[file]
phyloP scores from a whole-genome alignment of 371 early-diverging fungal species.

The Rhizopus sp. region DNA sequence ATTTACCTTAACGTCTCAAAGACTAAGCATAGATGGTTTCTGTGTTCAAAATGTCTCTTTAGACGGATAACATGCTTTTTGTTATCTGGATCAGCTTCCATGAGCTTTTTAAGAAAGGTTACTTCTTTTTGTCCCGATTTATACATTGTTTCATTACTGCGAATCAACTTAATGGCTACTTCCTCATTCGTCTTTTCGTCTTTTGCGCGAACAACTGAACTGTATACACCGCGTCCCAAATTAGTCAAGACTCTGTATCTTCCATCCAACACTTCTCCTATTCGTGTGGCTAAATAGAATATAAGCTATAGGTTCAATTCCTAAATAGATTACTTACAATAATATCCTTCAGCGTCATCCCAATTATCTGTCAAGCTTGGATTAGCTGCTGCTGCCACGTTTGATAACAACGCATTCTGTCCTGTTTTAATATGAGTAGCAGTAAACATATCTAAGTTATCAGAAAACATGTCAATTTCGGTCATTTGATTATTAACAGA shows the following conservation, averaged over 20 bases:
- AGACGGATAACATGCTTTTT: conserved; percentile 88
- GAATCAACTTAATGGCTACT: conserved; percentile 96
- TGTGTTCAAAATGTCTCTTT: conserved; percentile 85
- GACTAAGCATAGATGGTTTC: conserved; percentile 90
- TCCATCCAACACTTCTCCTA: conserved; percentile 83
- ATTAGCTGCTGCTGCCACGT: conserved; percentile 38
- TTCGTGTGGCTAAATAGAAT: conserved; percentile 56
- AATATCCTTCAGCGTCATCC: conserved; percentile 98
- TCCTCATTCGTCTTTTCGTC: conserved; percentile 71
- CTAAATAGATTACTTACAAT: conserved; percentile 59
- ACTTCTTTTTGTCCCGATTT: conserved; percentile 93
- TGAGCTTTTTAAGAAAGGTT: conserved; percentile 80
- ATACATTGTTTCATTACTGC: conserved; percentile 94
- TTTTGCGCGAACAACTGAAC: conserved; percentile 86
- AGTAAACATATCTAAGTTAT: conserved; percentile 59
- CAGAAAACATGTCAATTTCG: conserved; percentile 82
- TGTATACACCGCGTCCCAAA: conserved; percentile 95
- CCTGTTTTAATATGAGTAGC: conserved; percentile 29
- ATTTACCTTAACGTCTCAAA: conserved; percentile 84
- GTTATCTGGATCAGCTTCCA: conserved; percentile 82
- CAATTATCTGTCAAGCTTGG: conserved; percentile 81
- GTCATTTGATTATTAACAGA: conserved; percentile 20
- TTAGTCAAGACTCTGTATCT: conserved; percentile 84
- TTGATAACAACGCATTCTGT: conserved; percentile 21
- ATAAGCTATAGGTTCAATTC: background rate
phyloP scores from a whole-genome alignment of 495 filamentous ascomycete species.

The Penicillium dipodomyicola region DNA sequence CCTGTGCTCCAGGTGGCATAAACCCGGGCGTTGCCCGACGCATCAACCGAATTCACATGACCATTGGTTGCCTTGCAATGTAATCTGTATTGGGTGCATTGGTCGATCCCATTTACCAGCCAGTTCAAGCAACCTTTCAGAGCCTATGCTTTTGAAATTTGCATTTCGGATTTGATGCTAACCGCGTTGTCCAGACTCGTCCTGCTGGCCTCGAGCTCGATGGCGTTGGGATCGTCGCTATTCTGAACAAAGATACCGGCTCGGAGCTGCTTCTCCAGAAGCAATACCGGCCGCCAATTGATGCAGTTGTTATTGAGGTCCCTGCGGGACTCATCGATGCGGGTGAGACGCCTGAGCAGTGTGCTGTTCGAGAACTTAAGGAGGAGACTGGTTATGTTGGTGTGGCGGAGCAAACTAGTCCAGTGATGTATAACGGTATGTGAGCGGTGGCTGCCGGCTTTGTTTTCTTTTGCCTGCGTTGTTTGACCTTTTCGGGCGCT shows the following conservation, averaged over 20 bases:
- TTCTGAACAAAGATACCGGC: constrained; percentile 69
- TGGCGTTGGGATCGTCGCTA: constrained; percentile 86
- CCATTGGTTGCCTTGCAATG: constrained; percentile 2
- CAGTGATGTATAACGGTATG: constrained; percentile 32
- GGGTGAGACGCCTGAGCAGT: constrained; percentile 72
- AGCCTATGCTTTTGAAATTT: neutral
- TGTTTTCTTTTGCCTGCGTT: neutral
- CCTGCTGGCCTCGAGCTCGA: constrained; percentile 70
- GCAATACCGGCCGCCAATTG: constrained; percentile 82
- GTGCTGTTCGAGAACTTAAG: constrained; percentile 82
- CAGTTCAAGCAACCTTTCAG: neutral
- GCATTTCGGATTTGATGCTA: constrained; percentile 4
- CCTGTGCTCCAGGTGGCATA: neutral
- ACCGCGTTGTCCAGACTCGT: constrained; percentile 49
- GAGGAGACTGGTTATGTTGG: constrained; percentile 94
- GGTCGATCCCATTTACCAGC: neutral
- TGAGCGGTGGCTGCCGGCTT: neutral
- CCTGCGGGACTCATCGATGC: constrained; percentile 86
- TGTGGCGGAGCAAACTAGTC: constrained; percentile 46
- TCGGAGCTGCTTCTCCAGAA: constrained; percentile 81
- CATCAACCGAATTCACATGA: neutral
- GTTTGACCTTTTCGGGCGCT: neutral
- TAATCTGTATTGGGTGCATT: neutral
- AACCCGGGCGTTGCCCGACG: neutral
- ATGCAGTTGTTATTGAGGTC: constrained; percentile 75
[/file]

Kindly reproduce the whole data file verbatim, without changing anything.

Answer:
phyloP scores from a whole-genome alignment of 371 early-diverging fungal species.

The Rhizopus sp. region DNA sequence ATTTACCTTAACGTCTCAAAGACTAAGCATAGATGGTTTCTGTGTTCAAAATGTCTCTTTAGACGGATAACATGCTTTTTGTTATCTGGATCAGCTTCCATGAGCTTTTTAAGAAAGGTTACTTCTTTTTGTCCCGATTTATACATTGTTTCATTACTGCGAATCAACTTAATGGCTACTTCCTCATTCGTCTTTTCGTCTTTTGCGCGAACAACTGAACTGTATACACCGCGTCCCAAATTAGTCAAGACTCTGTATCTTCCATCCAACACTTCTCCTATTCGTGTGGCTAAATAGAATATAAGCTATAGGTTCAATTCCTAAATAGATTACTTACAATAATATCCTTCAGCGTCATCCCAATTATCTGTCAAGCTTGGATTAGCTGCTGCTGCCACGTTTGATAACAACGCATTCTGTCCTGTTTTAATATGAGTAGCAGTAAACATATCTAAGTTATCAGAAAACATGTCAATTTCGGTCATTTGATTATTAACAGA shows the following conservation, averaged over 20 bases:
- AGACGGATAACATGCTTTTT: conserved; percentile 88
- GAATCAACTTAATGGCTACT: conserved; percentile 96
- TGTGTTCAAAATGTCTCTTT: conserved; percentile 85
- GACTAAGCATAGATGGTTTC: conserved; percentile 90
- TCCATCCAACACTTCTCCTA: conserved; percentile 83
- ATTAGCTGCTGCTGCCACGT: conserved; percentile 38
- TTCGTGTGGCTAAATAGAAT: conserved; percentile 56
- AATATCCTTCAGCGTCATCC: conserved; percentile 98
- TCCTCATTCGTCTTTTCGTC: conserved; percentile 71
- CTAAATAGATTACTTACAAT: conserved; percentile 59
- ACTTCTTTTTGTCCCGATTT: conserved; percentile 93
- TGAGCTTTTTAAGAAAGGTT: conserved; percentile 80
- ATACATTGTTTCATTACTGC: conserved; percentile 94
- TTTTGCGCGAACAACTGAAC: conserved; percentile 86
- AGTAAACATATCTAAGTTAT: conserved; percentile 59
- CAGAAAACATGTCAATTTCG: conserved; percentile 82
- TGTATACACCGCGTCCCAAA: conserved; percentile 95
- CCTGTTTTAATATGAGTAGC: conserved; percentile 29
- ATTTACCTTAACGTCTCAAA: conserved; percentile 84
- GTTATCTGGATCAGCTTCCA: conserved; percentile 82
- CAATTATCTGTCAAGCTTGG: conserved; percentile 81
- GTCATTTGATTATTAACAGA: conserved; percentile 20
- TTAGTCAAGACTCTGTATCT: conserved; percentile 84
- TTGATAACAACGCATTCTGT: conserved; percentile 21
- ATAAGCTATAGGTTCAATTC: background rate
phyloP scores from a whole-genome alignment of 495 filamentous ascomycete species.

The Penicillium dipodomyicola region DNA sequence CCTGTGCTCCAGGTGGCATAAACCCGGGCGTTGCCCGACGCATCAACCGAATTCACATGACCATTGGTTGCCTTGCAATGTAATCTGTATTGGGTGCATTGGTCGATCCCATTTACCAGCCAGTTCAAGCAACCTTTCAGAGCCTATGCTTTTGAAATTTGCATTTCGGATTTGATGCTAACCGCGTTGTCCAGACTCGTCCTGCTGGCCTCGAGCTCGATGGCGTTGGGATCGTCGCTATTCTGAACAAAGATACCGGCTCGGAGCTGCTTCTCCAGAAGCAATACCGGCCGCCAATTGATGCAGTTGTTATTGAGGTCCCTGCGGGACTCATCGATGCGGGTGAGACGCCTGAGCAGTGTGCTGTTCGAGAACTTAAGGAGGAGACTGGTTATGTTGGTGTGGCGGAGCAAACTAGTCCAGTGATGTATAACGGTATGTGAGCGGTGGCTGCCGGCTTTGTTTTCTTTTGCCTGCGTTGTTTGACCTTTTCGGGCGCT shows the following conservation, averaged over 20 bases:
- TTCTGAACAAAGATACCGGC: constrained; percentile 69
- TGGCGTTGGGATCGTCGCTA: constrained; percentile 86
- CCATTGGTTGCCTTGCAATG: constrained; percentile 2
- CAGTGATGTATAACGGTATG: constrained; percentile 32
- GGGTGAGACGCCTGAGCAGT: constrained; percentile 72
- AGCCTATGCTTTTGAAATTT: neutral
- TGTTTTCTTTTGCCTGCGTT: neutral
- CCTGCTGGCCTCGAGCTCGA: constrained; percentile 70
- GCAATACCGGCCGCCAATTG: constrained; percentile 82
- GTGCTGTTCGAGAACTTAAG: constrained; percentile 82
- CAGTTCAAGCAACCTTTCAG: neutral
- GCATTTCGGATTTGATGCTA: constrained; percentile 4
- CCTGTGCTCCAGGTGGCATA: neutral
- ACCGCGTTGTCCAGACTCGT: constrained; percentile 49
- GAGGAGACTGGTTATGTTGG: constrained; percentile 94
- GGTCGATCCCATTTACCAGC: neutral
- TGAGCGGTGGCTGCCGGCTT: neutral
- CCTGCGGGACTCATCGATGC: constrained; percentile 86
- TGTGGCGGAGCAAACTAGTC: constrained; percentile 46
- TCGGAGCTGCTTCTCCAGAA: constrained; percentile 81
- CATCAACCGAATTCACATGA: neutral
- GTTTGACCTTTTCGGGCGCT: neutral
- TAATCTGTATTGGGTGCATT: neutral
- AACCCGGGCGTTGCCCGACG: neutral
- ATGCAGTTGTTATTGAGGTC: constrained; percentile 75